Answered By: Priscilla Coulter
Last Updated: Jul 17, 2023     Views: 35

APUS Engage has some excellent advice for choosing OERs and integrating them into your course lessons This FAQ is meant to give a little extra guidance for faculty who are searching for OERs in the APUS Trefry Library.

Don't forget:

  • Librarians can help you with your OER searches.  Email us with your course ID/name, a list of weekly topics, any source type preferences and a timeline:
  • When you have identified OERs that you would like to adopt for your course, be sure to notify the Course Materials team, so that they can check licensing/copyright and set up your course e-reserves for you: Use the Resource/Book List Submission Form provided on the Faculty Course Materials Services guide.

Where to begin

The Everything search box (aka Primo), which you'll find on the library's homepage, searches most of the library's subscription databases at once, along with many open-access sources, making it a great place to begin your OER search.  It will help you discover all kinds of source types, including bookspeer-reviewed journal articles and even videos.  You can use its filters to narrow your search by date, and quickly generate citations.

Here are the librarians' tips to help you search for OERs efficiently in Primo:

Search terms

Well-chosen keywords are the most important part of any search.  As you search for readings and resources that are appropriate for your course, keep in mind:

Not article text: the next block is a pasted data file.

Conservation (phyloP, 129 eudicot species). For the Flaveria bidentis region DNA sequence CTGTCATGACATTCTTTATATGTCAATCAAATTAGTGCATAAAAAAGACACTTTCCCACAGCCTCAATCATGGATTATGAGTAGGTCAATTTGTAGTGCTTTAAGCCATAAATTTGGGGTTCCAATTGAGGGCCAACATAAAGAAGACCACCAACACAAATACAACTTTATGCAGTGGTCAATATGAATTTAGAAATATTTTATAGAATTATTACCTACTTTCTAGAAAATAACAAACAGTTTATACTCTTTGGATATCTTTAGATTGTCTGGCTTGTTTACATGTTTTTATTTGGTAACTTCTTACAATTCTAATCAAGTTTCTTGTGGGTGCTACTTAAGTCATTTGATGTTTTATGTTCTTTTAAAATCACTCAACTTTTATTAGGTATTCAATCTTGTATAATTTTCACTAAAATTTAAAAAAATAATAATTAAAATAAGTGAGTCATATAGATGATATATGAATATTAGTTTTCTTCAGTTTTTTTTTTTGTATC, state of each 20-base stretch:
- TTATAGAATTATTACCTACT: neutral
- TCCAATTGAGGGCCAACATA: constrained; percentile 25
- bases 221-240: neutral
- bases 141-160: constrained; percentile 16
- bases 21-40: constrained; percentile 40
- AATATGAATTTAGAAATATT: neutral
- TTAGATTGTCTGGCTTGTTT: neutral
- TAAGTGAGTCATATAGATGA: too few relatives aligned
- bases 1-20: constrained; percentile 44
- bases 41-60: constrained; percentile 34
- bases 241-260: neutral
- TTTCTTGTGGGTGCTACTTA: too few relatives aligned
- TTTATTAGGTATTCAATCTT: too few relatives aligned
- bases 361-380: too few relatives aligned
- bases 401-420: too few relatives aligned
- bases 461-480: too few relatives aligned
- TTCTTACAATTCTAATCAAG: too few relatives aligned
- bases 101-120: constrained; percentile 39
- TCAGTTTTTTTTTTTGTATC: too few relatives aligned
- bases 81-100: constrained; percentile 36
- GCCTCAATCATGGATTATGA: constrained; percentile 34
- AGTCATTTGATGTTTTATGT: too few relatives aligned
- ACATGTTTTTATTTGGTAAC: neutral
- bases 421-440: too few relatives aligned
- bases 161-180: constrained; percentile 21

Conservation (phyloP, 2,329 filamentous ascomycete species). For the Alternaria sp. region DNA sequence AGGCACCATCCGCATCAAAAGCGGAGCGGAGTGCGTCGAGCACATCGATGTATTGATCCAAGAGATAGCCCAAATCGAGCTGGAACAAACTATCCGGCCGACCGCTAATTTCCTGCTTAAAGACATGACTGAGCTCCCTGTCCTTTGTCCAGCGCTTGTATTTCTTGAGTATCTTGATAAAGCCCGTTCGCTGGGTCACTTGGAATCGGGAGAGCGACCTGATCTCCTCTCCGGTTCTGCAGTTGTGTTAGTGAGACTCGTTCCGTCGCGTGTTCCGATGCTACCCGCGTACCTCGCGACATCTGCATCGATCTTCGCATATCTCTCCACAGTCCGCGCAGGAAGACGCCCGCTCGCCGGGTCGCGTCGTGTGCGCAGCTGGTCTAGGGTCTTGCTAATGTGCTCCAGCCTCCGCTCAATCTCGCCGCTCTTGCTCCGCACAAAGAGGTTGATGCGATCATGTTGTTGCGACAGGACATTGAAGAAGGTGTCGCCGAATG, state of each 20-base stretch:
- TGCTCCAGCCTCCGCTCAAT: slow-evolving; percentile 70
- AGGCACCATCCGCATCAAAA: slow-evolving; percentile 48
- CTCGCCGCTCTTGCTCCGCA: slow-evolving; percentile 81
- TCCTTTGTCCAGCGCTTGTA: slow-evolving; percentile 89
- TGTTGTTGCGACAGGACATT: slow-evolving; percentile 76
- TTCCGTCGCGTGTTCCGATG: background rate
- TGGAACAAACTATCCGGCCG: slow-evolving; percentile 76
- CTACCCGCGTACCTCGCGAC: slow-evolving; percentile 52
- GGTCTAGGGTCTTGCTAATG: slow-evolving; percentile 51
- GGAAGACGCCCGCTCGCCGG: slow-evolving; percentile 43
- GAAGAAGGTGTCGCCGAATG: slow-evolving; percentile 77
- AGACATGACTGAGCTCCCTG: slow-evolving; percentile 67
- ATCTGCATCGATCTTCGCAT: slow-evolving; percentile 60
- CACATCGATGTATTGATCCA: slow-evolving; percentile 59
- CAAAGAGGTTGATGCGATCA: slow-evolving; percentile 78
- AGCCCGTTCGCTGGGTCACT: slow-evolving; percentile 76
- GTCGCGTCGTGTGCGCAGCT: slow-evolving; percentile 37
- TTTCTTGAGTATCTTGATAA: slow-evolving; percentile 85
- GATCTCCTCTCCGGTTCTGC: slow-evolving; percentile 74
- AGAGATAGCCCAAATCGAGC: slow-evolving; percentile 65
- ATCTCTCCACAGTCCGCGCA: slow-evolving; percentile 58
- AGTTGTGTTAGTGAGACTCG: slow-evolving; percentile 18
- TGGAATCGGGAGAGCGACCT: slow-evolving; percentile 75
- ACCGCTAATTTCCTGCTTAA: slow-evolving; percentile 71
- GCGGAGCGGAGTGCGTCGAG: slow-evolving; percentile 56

Publication date

APUS courses should use required readings that are no more than 3 years old, unless academically necessary.  You can filter out most older materials quickly in Primo by using the publication date filter on the left side of your results page or on the right side of the advanced search screen.


  • Be sure to use the "remember all filters" option to keep your date limit in place as you try different keyword searches.
  • Because some resources, like ebooks, may have multiple dates associated with them (original publication date, date published online, etc.); it's a good idea to double-check the date again when you access the item's full text to be sure it was originally published within the 3-year range.
  • If you've found a relevant article or book that's older than 3 years, try checking for publications that have cited it.  They'll be more recent and may be equally relevant to your course objectives.

Available online

Add the "available online" filter to make sure that the items in your search results are all fully available online in our library's collection.  The course materials team ( or the librarians ( can help you format permalinks to library resources.

Diverse source types

Consider a variety of source types to engage your students with their weekly topics.  Primo has a large number of "source type" filters on the left side of the results screen.  You can also use keywords to help you pinpoint types of sources (see "targeted searching" here).

  • Books are often great for broad overviews, making them ideal for courses introducing complex topics.
  • Review articles can make a good substitute for a textbook in upper-level courses, providing a broader overview than many research studies.
  • Research studies show theory and research in action.
  • Newspaper articles can provide current events and firsthand accounts.
  • Videos might better engage our more visual learners.

Remember that you may need to adjust your keywords as you target specific types of sources.  Books tend to be broader in scope, so you might have better luck with broader keywords.  Articles tend to be focused on more specific subjects, so may need narrower keywords.

Generate a citation

Save yourself a little time by using Primo's citation generator to copy a quick citation in the appropriate style.  Be sure to double-check it for errors and use the library's style guide to correct them before posting them in your syllabus or classroom.

Other OER sites

Visit the open access guide to explore additional sources of OER textbooks and learning resources.



Have questions about your course readings?
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